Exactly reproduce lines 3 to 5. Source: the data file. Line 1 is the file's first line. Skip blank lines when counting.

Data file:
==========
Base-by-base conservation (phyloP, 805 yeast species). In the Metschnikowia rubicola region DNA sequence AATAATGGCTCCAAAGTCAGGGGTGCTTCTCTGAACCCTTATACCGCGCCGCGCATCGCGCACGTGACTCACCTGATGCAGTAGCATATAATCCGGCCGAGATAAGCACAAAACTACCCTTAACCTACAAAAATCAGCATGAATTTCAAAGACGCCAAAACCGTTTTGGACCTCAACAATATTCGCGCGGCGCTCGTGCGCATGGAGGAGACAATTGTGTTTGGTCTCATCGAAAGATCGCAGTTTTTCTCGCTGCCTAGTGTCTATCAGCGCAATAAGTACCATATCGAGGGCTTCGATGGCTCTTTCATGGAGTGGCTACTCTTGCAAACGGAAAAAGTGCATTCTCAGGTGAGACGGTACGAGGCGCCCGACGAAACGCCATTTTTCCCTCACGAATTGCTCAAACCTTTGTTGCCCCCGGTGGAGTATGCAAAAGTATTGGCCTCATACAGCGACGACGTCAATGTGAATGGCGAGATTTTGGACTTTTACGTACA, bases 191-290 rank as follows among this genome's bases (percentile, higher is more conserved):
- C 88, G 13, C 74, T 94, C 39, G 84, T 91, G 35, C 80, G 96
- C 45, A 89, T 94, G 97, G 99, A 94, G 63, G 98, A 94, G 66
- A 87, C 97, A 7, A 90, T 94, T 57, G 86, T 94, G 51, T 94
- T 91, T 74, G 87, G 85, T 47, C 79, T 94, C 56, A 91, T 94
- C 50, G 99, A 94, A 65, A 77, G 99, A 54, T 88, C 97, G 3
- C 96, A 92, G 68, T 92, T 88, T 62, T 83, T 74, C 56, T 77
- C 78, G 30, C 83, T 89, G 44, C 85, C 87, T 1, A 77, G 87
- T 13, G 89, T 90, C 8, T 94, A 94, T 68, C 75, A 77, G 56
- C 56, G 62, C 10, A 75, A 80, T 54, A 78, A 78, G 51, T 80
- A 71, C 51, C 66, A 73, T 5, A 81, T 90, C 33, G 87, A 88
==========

- C 45, A 89, T 94, G 97, G 99, A 94, G 63, G 98, A 94, G 66
- A 87, C 97, A 7, A 90, T 94, T 57, G 86, T 94, G 51, T 94
- T 91, T 74, G 87, G 85, T 47, C 79, T 94, C 56, A 91, T 94